Chicago, IL (PRWEB) October 25, 2012
This year, millions of Americans will get a MRI, CT-Scan, Mammogram or other scan—up to four times as many patients as just a decade ago. As the number of scans rise, so too will the number of patients who receive the wrong type of scan, overly aggressive imaging follow up, or inaccurate diagnoses. According to the Institutes of Health, tens of thousands of patients are misdiagnosed every year. Dr. Gregory Goldstein is a veteran Chicago radiologist and imaging expert who is trying to help patients avoid unnecessary radiation, costs and anxiety. He recently launched a web-based second opinion service, MetisMD, for patients anywhere in the world who have received a scan and want a board-certified radiologist to take another look at their diagnosis. Goldstein says there are ten questions that patients should ask their doctors before and after a scan to ensure they’re getting all the information they need to make the right decisions about their health care.
BEFORE YOUR SCAN:
1. Why is a scan the right option for my symptoms? Some doctor's practice overly defensive medicine, and others may not know the right type of scan to order. This can expose patients to unnecessary radiation, anxiety and costs. Make sure your doctor understands why and what he is ordering. If there’s any question whatsoever, ask that they consult with a radiologist before ordering the test.
2. Do you know the radiologist who will be reading my scan? Many people don’t realize that radiology exams are interpreted by a radiologist, who is a medical doctor. The scan is not read by the doctor that ordered it, a nurse, or technologist. The radiologic interpretation is an important piece of your diagnosis, and your doctor should make sure that the facility he/she is sending you to has board certified radiologists who specialize in the type of scan you’re getting. Also, communication between your doctor and the radiologist is important - just in case more information is needed.
3. Does my scan require the use of intravenous and/or oral contrast? It's important to use contrast when looking for certain diseases -and not necessary for others. Make sure your doctor knows when intravenous dye (contrast) is indicated. Some people may also be allergic to intravenous contrast, or have other medical problems for which contrast should not be used.
4. Where do you recommend I have the exam done? If your doctor doesn’t refer you to a specific facility, then you should ask for a recommendation since all imaging facilities are NOT created equal.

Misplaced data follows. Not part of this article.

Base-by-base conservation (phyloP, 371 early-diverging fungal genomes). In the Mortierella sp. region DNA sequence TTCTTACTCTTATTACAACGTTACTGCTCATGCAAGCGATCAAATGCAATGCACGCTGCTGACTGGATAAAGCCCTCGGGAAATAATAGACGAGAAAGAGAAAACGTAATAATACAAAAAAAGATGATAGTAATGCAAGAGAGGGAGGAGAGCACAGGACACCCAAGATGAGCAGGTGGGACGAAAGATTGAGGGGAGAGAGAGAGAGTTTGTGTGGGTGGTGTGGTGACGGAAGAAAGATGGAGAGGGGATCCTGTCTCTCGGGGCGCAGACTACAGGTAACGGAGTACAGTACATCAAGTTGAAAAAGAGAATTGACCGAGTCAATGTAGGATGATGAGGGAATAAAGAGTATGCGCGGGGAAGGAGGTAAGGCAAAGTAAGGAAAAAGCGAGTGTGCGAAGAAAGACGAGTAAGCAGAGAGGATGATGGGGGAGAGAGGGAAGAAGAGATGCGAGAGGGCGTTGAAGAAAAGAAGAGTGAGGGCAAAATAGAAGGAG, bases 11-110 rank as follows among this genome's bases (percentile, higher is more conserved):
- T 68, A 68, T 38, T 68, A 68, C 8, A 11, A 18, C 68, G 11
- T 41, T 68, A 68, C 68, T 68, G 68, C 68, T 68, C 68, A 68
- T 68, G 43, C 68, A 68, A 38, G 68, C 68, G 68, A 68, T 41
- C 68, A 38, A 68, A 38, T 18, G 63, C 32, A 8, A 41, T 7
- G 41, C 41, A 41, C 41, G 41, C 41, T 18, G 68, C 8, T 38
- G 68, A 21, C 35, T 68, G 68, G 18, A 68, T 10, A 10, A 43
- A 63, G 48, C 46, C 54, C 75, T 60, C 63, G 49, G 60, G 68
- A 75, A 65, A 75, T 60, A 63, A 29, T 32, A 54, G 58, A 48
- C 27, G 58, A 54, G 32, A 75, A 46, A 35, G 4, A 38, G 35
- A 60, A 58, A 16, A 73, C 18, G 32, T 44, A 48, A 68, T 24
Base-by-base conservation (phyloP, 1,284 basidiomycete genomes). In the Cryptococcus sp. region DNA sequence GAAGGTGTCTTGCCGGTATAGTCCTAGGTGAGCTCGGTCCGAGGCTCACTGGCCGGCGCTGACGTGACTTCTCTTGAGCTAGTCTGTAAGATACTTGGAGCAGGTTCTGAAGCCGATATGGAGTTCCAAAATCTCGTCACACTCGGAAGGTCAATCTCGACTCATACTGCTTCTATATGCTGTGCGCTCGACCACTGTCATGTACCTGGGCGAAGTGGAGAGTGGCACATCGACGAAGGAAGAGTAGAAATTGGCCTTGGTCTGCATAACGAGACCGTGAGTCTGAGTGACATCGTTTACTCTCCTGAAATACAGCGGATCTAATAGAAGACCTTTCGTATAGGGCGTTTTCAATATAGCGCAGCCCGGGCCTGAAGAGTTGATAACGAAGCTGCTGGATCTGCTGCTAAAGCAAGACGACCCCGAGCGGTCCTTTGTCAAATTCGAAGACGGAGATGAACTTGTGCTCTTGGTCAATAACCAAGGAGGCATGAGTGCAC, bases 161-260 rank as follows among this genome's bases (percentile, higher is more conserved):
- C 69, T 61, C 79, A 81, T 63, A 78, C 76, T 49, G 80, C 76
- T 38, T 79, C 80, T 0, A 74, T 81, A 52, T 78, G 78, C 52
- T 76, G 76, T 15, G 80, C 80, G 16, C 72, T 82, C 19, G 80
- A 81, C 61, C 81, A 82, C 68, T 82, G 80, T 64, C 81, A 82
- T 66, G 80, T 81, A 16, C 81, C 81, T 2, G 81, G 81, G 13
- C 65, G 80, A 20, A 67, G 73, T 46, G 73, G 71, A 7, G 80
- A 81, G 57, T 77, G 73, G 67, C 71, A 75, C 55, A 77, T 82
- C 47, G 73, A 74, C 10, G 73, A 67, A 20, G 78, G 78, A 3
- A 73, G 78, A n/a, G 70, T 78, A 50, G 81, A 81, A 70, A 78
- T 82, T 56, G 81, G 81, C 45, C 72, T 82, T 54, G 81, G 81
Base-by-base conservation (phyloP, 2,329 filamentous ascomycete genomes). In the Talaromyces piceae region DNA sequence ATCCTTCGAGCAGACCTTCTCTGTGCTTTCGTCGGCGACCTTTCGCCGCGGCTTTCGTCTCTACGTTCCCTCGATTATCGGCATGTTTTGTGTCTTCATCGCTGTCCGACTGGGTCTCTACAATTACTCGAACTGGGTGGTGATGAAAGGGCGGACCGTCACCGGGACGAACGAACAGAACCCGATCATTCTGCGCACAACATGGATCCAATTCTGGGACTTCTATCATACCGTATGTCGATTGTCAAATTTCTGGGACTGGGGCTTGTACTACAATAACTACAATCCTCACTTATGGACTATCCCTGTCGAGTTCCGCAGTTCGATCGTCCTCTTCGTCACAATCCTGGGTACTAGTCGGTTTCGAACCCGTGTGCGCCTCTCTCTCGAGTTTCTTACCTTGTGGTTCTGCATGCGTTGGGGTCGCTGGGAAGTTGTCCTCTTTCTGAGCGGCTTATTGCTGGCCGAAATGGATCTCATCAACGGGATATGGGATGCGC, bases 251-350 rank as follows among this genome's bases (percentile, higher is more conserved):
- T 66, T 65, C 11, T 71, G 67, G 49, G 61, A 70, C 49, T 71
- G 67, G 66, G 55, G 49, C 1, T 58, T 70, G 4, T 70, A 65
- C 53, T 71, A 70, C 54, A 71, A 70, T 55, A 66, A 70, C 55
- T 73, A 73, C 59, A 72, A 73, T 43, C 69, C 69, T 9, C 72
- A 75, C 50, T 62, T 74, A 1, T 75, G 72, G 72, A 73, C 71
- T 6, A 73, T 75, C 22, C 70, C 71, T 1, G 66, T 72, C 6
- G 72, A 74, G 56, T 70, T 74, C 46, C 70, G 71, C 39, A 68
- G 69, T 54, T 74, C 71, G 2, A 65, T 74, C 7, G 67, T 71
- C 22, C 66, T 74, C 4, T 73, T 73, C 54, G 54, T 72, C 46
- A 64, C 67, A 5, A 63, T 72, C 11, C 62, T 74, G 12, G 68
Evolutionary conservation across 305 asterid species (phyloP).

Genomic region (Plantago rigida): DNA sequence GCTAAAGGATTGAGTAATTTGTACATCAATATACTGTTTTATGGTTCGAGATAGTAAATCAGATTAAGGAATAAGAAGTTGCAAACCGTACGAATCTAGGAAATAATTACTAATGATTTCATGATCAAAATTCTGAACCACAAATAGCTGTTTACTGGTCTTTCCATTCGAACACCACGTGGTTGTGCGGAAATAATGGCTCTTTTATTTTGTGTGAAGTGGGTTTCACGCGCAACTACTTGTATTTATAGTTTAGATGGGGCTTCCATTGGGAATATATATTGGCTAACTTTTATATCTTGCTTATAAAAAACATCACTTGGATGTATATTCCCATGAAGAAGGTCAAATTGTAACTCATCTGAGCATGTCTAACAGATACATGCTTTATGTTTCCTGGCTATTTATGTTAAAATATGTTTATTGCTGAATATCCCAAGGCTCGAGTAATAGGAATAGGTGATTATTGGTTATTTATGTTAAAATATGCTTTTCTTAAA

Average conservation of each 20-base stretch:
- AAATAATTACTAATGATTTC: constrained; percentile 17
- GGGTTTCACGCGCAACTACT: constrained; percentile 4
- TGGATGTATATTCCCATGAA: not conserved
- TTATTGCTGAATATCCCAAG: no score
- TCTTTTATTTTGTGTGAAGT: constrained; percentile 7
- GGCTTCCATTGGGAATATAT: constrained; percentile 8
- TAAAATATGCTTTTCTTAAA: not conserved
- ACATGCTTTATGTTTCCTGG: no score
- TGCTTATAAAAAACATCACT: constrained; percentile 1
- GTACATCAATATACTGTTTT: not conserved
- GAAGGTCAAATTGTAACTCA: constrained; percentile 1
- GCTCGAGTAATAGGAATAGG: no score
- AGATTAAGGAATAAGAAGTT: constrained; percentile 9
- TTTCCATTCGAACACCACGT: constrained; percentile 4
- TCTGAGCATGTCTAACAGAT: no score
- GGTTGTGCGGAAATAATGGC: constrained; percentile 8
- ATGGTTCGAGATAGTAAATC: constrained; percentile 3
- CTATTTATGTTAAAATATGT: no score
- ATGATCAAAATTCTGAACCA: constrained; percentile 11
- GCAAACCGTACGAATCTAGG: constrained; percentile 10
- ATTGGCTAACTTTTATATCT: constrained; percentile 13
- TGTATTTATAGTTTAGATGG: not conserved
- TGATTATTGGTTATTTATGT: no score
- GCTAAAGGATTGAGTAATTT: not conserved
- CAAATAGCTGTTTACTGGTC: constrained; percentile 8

5. Is the facility accredited by the American College of Radiology (ACR)? The ACR accredits imaging facilities based on equipment tests and multiple other factors. Make sure the center you go to is an accredited facility.
AFTER YOUR SCAN:
1. Can you review the findings and images with me? Your doctor may or may not have enough knowledge and/or time to do a detailed review of the images, but hopefully they can at least review the findings and answer your questions.
2. Did you speak with the radiologist about my scan? Communication is KEY. It's important that the radiologist clearly knows what your doctor is looking for - and also that your doctor understands the interpretation and what it means for your health.
3. Does this diagnosis fit with your clinical findings? Sometimes the radiology findings don't match with the clinical ones. It is important to remember that the doctor is treating YOU, not the IMAGES. However, maybe your doctor wasn't correct and the radiology exam will shed some light on the problem. If things don't match up, make sure your doctor speaks to the radiologist to make sure nothing important was overlooked.
4. How definitive are these findings? A radiology exam is just a test - and these tests are not perfect. The images are black and white, but the interpretation may not be. Sometimes things aren't clear or definitive on the images. If that's the case, you may need another type of test or a follow up exam.
5. What are my options (if the scan is positive and you want more information or if the scan is negative but symptoms persist)? In today’s medical environment, second opinions in medicine - and especially radiology - are of critical importance. Sometimes a second read can find things that were initially missed. If you want more information there are services online that can help you.
For more information about Dr. Greg Goldstein and MetisMD, visit http://www.metismd.com.